Last night, after getting the scoop of his life with an exclusive interview of the long-mysterious videographer behind the “47-percent” video, MSNBC host Ed Schultz announced that he would be leaving his 8pm primetime slot and moving his populist tough guy brand to Saturdays and Sundays at 5pm. The move is less than glamorous (MSNBC currently airs prison documentaries and low-budget shows like Caught on Camera on weekend evenings) but Schultz explained it as an exciting opportunity for his show to spend more time reporting from the field on American workers.

“I’ve gotta tell ya,” Schultz said to his audience, “sitting behind this desk five nights a week just doesn’t cut it for me. I want to get out with the people.”

The announcement was sudden but unsurprising. As my profile of Schultz in the latest issue of CJR made clear, his fire-breathing persona was beginning to feel increasingly out of place amid an MSNBC lineup dominated by erudite liberals like Rachel Maddow and Lawrence O’Donnell. This brand was already ascendant at MSNBC when Schultz started his show in 2009, but it has since come to define the network. It’s no surprise, then, that the wonky and chart-obsessed Chris Hayes will replace Schultz at 8pm.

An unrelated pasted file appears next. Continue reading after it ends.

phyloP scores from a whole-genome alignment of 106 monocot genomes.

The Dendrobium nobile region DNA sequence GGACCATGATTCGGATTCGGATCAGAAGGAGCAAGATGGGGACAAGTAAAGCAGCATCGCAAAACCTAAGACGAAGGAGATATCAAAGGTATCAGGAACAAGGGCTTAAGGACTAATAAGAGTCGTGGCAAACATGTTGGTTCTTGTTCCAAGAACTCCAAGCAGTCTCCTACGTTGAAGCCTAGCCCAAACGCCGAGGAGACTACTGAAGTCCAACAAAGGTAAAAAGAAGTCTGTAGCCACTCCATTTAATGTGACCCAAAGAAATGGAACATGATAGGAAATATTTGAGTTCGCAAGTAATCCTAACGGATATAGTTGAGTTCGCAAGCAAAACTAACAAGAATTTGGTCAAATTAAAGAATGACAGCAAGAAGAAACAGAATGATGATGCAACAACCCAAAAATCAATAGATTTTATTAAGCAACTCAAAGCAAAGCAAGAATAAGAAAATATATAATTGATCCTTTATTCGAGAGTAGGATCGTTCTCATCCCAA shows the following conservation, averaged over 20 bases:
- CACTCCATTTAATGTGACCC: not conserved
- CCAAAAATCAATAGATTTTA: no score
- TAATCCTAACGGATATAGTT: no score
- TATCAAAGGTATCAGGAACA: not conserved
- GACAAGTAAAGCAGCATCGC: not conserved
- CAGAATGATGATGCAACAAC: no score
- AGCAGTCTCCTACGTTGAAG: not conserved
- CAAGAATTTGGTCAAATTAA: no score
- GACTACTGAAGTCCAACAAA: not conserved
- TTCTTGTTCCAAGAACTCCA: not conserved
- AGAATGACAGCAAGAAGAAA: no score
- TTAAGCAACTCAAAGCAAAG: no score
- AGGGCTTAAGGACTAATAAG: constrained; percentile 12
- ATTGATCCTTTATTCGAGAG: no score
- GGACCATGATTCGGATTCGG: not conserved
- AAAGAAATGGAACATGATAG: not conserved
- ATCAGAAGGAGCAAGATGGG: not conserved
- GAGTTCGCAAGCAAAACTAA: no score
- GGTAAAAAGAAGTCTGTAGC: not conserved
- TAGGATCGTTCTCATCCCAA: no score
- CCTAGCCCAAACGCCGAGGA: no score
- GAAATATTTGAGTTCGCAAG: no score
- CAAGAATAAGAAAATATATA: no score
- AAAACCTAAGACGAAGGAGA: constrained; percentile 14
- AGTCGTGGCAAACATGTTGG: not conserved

Schultz does indeed have a family that he’ll enjoy spending more time with, but the man I got to know over the course of my reporting would never volunteer for a lesser position. More than anyone I’ve ever met, Schultz is defined by his ambition. He aggressively climbed the ladder, from local sportscaster in Fargo, ND, to national radio show host, and, still not satisfied, kept climbing until he arrived on primetime cable. When I spoke with him in January, he saw the 8pm slot as the pinnacle of his career. “I want to have a show that’s the best it can be at eight o’clock,” he said. “After this, what else is there?”

You can find the full profile here.

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Michael Meyer is a CJR staff writer. Follow him on Twitter at @mcm_nm.